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Gravel Loop????

Will we have a Gravel Loop this year? I really enjoyed that last year!!!

77 Replies

KenH, July 13, 2016 at 8:56 am

I started the year at 200, 201, whatever it takes. Currently I am down to 190 which will be the lowest weight I have ever carried into RAGBRAI. In other words I have a reasonably wide contact patch! Generally speaking tires in the 38 mm and above range are thicker, heavier, and more durable all at the expense of performance. The Vittoria Voyager Hypers that I currently have and the very similar Randonneur Hypers (probably just a name change) that they replaced are thin, light, and efficient. Well worth considering if you want a high performance “fat” tire. But they have little in the way of puncture protection so if that has been a problem for you then you need to look elsewhere.

I’ll keep an eye out for gravel rides after RAGBRAI. I did check and the closest one I’ve found so far is in ……….. IOWA!


sethjayson, July 13, 2016 at 10:06 am

I think the warnings about gravel are a little overwrought. Selfishly, I hope many people take them, because I plan to ride the gravel loop for the relative decline in traffic.

Unless something changes drastically between the streetview conditions and what’s visible over the first couple miles, I’ll be riding it on a carbon-fiber recumbent with ground clearance of < 3 inches. Widest tire will be a 25. Am I worried? Naw.

We finish up our long rides on a trail with 2-3 miles of horrible, awful gravel and chopped up paved trail with root bumps across it so bad they’re like a 3×3 bolted across the trail. Babyheads, poorly-conceived cement, potholes, deep, loose rock on 90 degree corners, deep mud holes from the frequent creek overflows (every 2nd rainstorm). The sections that are merely gravel feature the usual tire tracks with deeper stuff alongside, and they’re perfectly fine, even with a squirrely, low-center-of-gravity recumbent that would rather be going 30 mph. We’re on 23s in back at this point, so on the skinny end of things.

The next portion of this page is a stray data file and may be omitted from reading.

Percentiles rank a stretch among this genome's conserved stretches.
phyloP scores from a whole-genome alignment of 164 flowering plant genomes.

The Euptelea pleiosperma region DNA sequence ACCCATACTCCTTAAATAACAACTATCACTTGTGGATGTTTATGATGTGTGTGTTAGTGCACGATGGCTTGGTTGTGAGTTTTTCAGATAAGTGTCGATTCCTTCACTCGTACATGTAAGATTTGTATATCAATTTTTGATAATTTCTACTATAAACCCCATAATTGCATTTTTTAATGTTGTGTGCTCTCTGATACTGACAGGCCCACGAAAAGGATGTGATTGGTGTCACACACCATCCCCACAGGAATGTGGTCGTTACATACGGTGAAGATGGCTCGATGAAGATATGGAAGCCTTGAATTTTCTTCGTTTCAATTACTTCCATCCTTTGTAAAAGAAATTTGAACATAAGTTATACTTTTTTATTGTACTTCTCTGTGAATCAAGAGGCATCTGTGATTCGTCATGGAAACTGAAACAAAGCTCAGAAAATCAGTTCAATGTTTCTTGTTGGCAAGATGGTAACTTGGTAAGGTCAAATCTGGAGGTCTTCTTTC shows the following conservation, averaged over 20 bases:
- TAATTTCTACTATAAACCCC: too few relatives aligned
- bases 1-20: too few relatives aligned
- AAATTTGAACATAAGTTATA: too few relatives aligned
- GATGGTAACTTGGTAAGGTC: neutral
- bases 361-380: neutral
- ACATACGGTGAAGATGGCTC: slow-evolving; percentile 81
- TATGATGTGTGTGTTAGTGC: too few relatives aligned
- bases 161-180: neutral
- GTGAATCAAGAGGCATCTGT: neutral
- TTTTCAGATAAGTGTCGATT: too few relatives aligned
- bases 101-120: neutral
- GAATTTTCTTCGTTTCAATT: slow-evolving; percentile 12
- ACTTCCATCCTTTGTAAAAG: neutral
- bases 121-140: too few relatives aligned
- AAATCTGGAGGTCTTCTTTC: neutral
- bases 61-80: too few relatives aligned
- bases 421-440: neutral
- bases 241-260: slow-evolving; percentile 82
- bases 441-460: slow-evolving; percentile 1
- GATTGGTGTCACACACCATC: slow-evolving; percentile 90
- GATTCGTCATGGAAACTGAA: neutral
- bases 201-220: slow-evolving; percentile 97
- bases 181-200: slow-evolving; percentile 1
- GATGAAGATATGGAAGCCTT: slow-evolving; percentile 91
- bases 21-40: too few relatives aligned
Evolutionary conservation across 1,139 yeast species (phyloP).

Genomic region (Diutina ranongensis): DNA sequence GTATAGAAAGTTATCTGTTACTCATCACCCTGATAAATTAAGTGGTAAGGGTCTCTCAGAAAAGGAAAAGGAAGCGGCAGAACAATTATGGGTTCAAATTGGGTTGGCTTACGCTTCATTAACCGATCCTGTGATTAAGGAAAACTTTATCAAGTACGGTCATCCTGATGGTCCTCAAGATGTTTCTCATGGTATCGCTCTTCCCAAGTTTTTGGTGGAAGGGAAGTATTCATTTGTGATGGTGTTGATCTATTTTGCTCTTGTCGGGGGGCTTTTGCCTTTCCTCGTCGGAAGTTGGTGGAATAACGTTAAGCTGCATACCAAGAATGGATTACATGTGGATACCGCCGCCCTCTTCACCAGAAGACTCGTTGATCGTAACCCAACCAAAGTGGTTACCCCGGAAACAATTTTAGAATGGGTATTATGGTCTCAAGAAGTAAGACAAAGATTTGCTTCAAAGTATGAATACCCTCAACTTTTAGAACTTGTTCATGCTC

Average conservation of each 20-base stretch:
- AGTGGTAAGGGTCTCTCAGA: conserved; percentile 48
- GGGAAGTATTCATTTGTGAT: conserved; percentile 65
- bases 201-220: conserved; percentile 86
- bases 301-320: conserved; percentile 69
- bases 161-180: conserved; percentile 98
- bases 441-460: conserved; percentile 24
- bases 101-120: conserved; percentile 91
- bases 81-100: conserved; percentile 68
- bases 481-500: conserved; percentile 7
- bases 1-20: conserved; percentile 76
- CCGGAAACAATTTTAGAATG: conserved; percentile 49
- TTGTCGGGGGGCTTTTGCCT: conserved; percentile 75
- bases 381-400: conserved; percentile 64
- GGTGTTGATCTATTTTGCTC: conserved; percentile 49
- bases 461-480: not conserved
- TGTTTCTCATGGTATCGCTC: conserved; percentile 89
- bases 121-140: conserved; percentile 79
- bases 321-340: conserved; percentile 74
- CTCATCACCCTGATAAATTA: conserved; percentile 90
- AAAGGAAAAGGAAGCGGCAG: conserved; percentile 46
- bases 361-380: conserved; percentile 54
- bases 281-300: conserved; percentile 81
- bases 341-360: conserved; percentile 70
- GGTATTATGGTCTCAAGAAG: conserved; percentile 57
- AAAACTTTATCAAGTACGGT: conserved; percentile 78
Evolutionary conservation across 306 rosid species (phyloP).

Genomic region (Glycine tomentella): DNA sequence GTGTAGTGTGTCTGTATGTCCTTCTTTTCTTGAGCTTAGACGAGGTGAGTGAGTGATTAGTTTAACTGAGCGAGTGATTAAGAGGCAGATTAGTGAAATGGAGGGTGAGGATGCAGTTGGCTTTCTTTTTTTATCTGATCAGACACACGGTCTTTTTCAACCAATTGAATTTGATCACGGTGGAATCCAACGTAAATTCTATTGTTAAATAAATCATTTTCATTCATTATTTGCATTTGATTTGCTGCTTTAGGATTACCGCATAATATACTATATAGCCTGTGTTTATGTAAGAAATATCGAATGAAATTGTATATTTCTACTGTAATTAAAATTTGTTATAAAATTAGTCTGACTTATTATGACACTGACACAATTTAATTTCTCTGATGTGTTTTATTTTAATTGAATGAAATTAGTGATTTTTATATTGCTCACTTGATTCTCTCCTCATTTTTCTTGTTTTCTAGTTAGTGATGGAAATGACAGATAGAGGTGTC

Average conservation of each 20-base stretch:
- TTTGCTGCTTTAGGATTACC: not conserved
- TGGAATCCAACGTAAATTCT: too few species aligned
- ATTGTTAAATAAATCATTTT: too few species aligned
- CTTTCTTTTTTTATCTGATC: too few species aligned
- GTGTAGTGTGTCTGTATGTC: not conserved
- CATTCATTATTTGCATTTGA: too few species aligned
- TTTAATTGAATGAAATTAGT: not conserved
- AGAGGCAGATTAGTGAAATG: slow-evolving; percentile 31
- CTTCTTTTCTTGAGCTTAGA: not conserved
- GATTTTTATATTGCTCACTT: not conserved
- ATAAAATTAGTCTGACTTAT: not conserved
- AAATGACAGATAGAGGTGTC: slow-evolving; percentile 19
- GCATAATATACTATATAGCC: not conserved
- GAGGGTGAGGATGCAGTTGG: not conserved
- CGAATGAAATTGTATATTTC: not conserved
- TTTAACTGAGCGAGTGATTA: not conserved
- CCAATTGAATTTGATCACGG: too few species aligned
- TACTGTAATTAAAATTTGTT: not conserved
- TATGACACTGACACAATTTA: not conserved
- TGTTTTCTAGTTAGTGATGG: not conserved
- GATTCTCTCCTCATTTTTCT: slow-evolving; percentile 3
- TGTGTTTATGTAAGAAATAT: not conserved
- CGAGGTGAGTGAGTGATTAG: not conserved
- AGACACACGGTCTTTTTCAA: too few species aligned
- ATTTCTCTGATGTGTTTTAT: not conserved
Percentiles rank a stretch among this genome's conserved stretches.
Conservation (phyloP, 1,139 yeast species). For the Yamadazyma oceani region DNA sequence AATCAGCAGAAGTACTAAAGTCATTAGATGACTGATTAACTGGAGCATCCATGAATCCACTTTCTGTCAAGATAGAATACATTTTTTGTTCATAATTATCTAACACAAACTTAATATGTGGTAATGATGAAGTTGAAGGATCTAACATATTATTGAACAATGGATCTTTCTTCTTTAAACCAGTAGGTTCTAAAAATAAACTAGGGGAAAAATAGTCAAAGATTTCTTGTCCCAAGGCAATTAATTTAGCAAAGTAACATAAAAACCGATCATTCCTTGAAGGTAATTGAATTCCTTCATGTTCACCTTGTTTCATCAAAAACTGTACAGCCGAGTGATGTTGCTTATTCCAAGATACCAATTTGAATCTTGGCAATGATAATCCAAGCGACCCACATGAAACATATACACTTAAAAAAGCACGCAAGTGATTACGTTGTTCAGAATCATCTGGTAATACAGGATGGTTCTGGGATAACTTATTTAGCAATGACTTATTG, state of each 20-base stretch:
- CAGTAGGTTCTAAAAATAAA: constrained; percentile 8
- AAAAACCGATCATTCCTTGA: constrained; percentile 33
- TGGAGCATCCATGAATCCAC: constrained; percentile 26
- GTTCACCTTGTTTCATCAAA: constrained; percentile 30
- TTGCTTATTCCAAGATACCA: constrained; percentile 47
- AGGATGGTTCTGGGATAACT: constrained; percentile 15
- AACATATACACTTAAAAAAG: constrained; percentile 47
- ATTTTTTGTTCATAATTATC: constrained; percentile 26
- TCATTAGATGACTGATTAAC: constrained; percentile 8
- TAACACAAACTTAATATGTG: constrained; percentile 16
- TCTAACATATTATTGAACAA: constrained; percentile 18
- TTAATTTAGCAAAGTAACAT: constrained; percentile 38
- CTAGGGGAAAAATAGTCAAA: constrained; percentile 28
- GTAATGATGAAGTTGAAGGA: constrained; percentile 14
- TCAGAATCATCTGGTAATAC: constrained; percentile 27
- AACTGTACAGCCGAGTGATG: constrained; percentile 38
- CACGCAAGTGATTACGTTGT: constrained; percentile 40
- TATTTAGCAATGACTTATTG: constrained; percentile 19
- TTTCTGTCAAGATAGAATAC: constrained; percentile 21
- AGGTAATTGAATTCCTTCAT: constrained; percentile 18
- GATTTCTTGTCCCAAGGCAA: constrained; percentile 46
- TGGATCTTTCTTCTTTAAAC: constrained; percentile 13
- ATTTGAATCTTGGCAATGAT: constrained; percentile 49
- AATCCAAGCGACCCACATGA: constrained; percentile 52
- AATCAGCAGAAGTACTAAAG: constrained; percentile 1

Never had a flat — though I suppose it’s possible to scuff a sidewall. Flats are normally always a glass chip through the bottom from the civilized, paved roads.

The climbing will make it more of a challenge, and the descents will be interesting given that, depending on the availability of a worn track and the depth of the bordering gravel, it will probably be unwise to stay off the brakes, but if you plod along at 8-10 mph on the gravel section, you’ve only added and hour or an hour fifteen to your day. Well worth it to see a few more sites and visit another little town.

I may swear otherwise changing a flat on the side of the road, or choking on the dust down there at an altitude of 27 inches, but that’d just be a momentary challenge and a fun memory.

The dirt will wash off and drive trains are consumables anyway.


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